Eight years later, Colleen and her family are in a much better place, but they’re still working to overcome her children’s legacy of trauma, abuse and rejection. A stay-at-home parent, she spends hours a week on the phone—with teachers, doctors and administrators—who are helping her to transition her children, some with developmental delays, to early adulthood. “Our three-year-old came to us believing that she’s unlovable, that no one would want to keep her around and that she’s just a bad person,” says Colleen. “That takes everything you’ve got. How are you supposed to wake up early and go to a board meeting or work a late shift at a hospital after that? We took these kids from their parents to do better for them. Giving them to ill-prepared parents who are exhausted, who don’t have support, and then telling them to return to work is a recipe for disaster.”

While at times they’re overwhelmed, Katie and her husband haven’t had to deal with any diagnosed physical or mental disabilities, or any major trauma-related behavioural issues—and that makes Franny an anomaly in the broader adoption landscape. The family plans on using up their nest egg, pooling all their available resources to help ensure that Franny can be a happy, healthy and well-loved little girl.

“We have a child with no major developmental difficulties and it has still been so challenging,” says Katie. “This time together has been so valuable, but we still need to figure a lot out. And not everyone is as lucky as us.”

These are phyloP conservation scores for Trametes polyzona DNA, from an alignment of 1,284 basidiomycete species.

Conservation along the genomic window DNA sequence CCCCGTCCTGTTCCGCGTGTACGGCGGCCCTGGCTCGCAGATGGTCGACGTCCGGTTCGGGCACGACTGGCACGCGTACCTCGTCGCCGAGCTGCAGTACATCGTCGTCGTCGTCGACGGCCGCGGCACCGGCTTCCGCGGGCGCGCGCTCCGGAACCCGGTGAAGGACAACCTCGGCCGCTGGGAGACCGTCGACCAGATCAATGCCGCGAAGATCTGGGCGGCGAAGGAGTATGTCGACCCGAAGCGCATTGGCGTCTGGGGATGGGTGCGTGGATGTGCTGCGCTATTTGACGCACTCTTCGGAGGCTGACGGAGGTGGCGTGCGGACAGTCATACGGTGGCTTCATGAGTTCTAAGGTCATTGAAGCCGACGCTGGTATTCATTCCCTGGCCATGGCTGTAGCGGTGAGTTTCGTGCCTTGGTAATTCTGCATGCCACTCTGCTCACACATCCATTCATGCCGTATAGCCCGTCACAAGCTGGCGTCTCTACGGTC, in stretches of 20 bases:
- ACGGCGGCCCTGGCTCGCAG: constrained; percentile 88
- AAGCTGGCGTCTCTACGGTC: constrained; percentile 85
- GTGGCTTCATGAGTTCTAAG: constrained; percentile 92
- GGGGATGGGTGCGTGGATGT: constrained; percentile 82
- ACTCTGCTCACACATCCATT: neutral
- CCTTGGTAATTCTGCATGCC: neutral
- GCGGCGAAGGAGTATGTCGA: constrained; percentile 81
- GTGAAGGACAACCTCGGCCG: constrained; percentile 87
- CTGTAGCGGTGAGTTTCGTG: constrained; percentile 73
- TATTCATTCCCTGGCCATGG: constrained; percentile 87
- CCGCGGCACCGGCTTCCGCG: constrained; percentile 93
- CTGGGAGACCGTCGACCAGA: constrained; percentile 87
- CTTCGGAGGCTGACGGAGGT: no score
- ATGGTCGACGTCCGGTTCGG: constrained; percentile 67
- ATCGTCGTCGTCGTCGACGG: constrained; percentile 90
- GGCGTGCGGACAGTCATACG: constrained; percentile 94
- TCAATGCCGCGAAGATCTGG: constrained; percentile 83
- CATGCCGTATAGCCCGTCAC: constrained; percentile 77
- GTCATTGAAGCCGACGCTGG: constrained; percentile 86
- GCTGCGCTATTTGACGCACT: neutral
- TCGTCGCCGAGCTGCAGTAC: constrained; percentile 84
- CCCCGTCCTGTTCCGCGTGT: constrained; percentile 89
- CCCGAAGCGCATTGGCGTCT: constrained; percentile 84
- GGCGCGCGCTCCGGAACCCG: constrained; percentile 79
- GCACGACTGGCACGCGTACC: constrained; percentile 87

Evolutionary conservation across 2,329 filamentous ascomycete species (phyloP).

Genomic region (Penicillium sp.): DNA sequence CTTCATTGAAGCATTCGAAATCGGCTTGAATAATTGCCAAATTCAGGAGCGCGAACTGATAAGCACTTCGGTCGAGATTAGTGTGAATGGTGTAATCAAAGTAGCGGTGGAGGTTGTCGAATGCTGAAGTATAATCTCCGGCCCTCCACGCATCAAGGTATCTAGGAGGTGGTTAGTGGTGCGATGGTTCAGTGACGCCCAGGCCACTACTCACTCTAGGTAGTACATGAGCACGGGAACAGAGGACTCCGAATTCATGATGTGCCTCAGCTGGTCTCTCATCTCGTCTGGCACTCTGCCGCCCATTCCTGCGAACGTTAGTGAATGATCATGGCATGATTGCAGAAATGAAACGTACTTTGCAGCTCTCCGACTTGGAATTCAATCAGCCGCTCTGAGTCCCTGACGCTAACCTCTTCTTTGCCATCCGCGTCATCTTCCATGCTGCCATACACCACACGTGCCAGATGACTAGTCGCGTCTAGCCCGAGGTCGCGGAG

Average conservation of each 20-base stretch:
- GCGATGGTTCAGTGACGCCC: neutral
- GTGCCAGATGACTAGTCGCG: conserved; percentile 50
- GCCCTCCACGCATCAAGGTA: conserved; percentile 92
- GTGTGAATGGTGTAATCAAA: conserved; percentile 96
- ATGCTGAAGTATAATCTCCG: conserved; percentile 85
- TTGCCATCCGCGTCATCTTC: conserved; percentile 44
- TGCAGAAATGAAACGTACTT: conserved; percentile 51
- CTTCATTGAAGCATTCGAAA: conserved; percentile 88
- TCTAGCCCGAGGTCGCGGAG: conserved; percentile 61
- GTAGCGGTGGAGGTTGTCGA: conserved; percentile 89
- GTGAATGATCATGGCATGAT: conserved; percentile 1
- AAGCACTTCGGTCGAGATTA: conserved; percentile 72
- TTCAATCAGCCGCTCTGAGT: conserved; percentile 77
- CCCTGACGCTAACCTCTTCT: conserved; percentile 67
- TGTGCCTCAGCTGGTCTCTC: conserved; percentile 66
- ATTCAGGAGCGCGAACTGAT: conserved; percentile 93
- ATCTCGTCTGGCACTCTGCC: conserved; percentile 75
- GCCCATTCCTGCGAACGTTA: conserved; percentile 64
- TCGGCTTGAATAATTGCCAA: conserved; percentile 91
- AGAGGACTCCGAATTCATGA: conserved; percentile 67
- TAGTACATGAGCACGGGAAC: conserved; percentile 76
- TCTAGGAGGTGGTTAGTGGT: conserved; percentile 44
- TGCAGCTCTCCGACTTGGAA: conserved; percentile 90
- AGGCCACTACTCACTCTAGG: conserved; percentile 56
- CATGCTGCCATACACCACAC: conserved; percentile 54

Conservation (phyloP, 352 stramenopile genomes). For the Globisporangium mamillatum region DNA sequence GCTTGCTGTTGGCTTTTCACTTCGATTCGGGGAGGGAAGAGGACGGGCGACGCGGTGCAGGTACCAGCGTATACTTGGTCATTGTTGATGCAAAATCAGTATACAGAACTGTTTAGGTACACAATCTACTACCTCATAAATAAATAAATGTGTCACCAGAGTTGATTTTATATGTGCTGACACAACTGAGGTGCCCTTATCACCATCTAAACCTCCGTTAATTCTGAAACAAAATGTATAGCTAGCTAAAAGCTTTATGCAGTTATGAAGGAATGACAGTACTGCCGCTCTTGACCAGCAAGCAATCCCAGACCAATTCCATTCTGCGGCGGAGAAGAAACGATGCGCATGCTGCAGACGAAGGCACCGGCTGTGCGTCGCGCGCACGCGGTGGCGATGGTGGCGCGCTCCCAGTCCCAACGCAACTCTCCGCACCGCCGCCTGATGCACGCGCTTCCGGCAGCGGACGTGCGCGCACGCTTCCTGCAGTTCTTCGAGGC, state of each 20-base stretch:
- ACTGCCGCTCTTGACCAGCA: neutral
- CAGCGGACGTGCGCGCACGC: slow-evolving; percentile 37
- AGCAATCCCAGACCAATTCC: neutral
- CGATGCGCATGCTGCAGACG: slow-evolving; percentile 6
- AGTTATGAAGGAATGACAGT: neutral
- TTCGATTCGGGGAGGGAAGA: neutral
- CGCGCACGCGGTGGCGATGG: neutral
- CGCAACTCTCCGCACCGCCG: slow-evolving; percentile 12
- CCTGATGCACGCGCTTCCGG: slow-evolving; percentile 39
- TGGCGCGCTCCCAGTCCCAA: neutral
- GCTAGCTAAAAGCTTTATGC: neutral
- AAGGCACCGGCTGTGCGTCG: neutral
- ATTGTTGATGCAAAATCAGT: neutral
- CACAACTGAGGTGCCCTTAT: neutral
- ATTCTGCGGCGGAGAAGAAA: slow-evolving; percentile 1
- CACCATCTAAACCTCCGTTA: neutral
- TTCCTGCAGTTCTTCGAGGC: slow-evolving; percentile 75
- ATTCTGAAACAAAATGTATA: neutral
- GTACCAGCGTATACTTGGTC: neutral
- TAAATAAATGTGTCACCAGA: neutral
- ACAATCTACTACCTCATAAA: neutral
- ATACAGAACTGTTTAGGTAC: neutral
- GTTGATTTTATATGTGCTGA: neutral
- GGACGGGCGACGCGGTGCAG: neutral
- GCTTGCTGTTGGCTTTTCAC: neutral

But every day, little by little, they’re more like a family. Katie can remember the first time she really felt like Franny was her daughter. “She got really mad at me for something and she still called me Mom. I was like, okay, we’re there.”

MORE ABOUT PARENTING:

@repost How to Get Full Custody

Via Division of Assets

source https://www.macleans.ca/news/canada/adoptive-parents-want-to-earn-their-kids-trust-but-they-need-more-time/

By The Wall of Law April 25, 2019 Off

Adoptive parents want to earn their kids’ trust. But they need more time.

On July 19, 2018, Katie and Mark met the daughter they hoped to adopt. Franny was standing just beyond the front door of her foster family’s home, dressed in her ballet recital outfit and eager to meet her new parents. They had lunch, chatted and played with Franny a little bit. “We were meeting our child for the first time, and we were trying really hard not to cry because we didn’t want to freak her out,” says Katie.

Franny was initially shy, but over the afternoon she started to warm to Katie and Mark (the names of the parents and children in this story have been changed for privacy reasons). As they were leaving, Franny ran up and gave them both hugs and said, “I’ve waited for you guys for a long time.” On Aug. 11, after almost daily visits, Katie and Mark brought Franny home for good. And it was only then that they realized how much work it would take to become a family.

Already six when they met, Franny had a well-developed personality. During those first weeks, she maintained the guarded politesse of a temporary house guest, eating anything Katie put in front of her and seemingly reluctant to test any boundaries. “We cared for her and we were in love with her, but we hadn’t bonded as parents yet,” says Katie. “We had to get to know her.”